Red Foundations


(Let's introduced manipulating block first, using RED Elements)

A Red program is just a set of elements in a container called a block. The code you create in your text editor, once loaded, it is inserted inside a block whose square braces are not visible.

Here is a simple program:

[Red [Tittle: {My Program}] a: 22 Probe a]

DO [Red [Tittle: {My Program}] a: 22 Probe a] 22 == 22 >>

Let's assign to the word my-program the above block of code

my-program: [Red [Tittle: {My Program}] a: 22 Probe a]

And run it

DO my-program 22 == 22 >>

The result is the same.

A block is composed of elements recognizable by Red interpreter. The above block is made of 6 elements:

probe length? my-program == 6 >>

Let's print the first element

probe pick my-program/1 == Red >>

Now, let's print the last element:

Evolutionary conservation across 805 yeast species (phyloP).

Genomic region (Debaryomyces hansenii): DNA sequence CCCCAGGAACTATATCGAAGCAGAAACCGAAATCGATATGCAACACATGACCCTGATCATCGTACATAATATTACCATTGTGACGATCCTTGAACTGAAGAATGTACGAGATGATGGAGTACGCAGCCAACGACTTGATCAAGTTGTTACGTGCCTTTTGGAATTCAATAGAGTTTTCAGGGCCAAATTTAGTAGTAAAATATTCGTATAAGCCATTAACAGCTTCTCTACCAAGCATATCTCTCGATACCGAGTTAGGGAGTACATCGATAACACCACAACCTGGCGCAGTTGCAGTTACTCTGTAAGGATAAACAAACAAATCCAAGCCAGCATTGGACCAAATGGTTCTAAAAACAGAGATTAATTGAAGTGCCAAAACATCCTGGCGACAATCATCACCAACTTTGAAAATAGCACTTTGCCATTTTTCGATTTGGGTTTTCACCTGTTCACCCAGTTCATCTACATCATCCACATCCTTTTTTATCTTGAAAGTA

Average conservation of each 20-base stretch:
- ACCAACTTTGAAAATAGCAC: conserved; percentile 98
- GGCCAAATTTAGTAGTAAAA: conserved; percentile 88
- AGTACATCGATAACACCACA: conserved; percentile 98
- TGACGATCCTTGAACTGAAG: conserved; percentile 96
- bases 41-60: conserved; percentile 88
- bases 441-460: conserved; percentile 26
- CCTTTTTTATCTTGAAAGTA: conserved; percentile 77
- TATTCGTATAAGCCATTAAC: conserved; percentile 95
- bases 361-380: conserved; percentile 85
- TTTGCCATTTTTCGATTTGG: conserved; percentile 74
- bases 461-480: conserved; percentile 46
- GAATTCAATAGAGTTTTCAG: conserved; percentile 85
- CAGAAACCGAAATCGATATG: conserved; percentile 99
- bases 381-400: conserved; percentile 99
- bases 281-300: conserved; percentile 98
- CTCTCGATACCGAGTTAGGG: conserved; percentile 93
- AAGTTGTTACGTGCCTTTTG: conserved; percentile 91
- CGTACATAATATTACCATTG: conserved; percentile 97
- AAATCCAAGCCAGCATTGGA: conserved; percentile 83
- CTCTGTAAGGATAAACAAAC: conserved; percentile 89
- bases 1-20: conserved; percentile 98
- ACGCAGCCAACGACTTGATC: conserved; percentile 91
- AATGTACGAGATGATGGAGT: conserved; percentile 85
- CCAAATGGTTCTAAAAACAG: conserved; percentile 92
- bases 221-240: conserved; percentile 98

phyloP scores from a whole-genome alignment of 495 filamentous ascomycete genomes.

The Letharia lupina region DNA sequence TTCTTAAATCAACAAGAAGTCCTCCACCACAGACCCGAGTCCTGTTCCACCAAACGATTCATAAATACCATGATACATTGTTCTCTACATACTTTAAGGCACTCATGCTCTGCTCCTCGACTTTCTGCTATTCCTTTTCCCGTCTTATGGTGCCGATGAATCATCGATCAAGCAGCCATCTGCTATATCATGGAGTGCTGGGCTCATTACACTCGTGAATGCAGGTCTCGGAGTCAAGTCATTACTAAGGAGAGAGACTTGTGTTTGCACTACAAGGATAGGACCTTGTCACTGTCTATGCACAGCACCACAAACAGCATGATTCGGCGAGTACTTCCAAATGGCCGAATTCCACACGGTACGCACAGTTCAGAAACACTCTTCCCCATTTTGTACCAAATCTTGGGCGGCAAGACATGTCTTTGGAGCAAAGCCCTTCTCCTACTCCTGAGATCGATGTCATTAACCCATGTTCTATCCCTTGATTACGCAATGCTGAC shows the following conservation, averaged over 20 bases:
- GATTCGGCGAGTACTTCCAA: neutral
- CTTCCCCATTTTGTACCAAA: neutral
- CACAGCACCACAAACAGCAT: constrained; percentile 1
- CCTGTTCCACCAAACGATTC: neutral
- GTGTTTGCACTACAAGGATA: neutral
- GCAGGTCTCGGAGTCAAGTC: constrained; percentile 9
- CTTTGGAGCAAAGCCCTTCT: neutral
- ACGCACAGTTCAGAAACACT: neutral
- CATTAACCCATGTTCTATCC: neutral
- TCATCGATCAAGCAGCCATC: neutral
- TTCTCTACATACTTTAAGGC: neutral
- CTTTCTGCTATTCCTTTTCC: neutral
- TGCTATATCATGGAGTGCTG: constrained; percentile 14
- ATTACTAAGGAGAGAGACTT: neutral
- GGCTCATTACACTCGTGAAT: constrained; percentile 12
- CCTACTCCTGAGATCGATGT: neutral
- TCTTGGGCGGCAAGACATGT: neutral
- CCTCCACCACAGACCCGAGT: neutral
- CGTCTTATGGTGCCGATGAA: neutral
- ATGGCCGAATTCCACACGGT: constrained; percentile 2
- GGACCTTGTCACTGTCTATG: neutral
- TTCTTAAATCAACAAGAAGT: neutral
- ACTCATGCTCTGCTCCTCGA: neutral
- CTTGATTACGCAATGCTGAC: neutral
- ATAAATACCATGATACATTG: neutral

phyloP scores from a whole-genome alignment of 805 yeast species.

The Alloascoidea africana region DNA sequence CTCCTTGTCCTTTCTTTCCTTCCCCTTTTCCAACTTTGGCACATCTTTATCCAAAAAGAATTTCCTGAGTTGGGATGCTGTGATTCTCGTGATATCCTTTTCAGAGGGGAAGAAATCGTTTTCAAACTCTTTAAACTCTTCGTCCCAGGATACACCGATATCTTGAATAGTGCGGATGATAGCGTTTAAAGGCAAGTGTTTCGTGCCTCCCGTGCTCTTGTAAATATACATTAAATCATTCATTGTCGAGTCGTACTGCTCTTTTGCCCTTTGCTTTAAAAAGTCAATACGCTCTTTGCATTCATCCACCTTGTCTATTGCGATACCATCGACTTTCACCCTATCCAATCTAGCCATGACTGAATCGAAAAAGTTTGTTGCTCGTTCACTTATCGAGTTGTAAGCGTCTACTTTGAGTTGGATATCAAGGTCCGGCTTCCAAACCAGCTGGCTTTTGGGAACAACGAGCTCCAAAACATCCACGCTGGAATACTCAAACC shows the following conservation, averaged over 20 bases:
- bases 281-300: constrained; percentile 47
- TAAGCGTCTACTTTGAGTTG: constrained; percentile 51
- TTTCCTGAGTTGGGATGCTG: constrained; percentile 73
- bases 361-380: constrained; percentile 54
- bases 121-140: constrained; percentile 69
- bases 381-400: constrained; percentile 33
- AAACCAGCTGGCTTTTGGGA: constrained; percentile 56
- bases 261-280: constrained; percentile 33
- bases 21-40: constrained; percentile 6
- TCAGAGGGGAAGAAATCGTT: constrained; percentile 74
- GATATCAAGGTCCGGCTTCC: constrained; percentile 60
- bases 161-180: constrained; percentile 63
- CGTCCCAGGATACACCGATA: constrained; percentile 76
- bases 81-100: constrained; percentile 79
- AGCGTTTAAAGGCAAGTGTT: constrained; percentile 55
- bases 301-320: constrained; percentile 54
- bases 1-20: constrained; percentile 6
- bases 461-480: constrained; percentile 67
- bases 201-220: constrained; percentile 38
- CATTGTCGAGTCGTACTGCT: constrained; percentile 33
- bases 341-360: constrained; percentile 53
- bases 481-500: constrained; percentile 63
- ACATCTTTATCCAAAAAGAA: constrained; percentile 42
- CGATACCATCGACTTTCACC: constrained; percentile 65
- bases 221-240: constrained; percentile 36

probe pick my-program/6 == a >>

Or use a shortcut:

probe last my-program == a >>

We can modify the program to print 33 instead of 22:

change at my-program 4 33

Read it as: change (at my-program 4) 33

Run the code on the console:

>> change (at my-program 4) 33 == [Probe a] >> probe my-program [Red [Tittle: "My Program"] a: 33 Probe a] == [Red [Tittle: "My Program"] a: 33 Probe a] >>

And run the code:

>> do my-program 33 == 33 >>

Now the program has been changed and it outputs 33

You have the following bricks of Red Element in blocks:

set-words: [a: a: a:]

numbers: [22 33 55]

istructions: [probe probe probe]

blocks: [[] [] []]

code-to-execute: []


They can be in any order when stored but to be executed the order should follow some simple rules.

When not interpreted, elements can be in any order, when you evaluate the block, a set of rules are applied to interpret the block elements a data takes life in a program.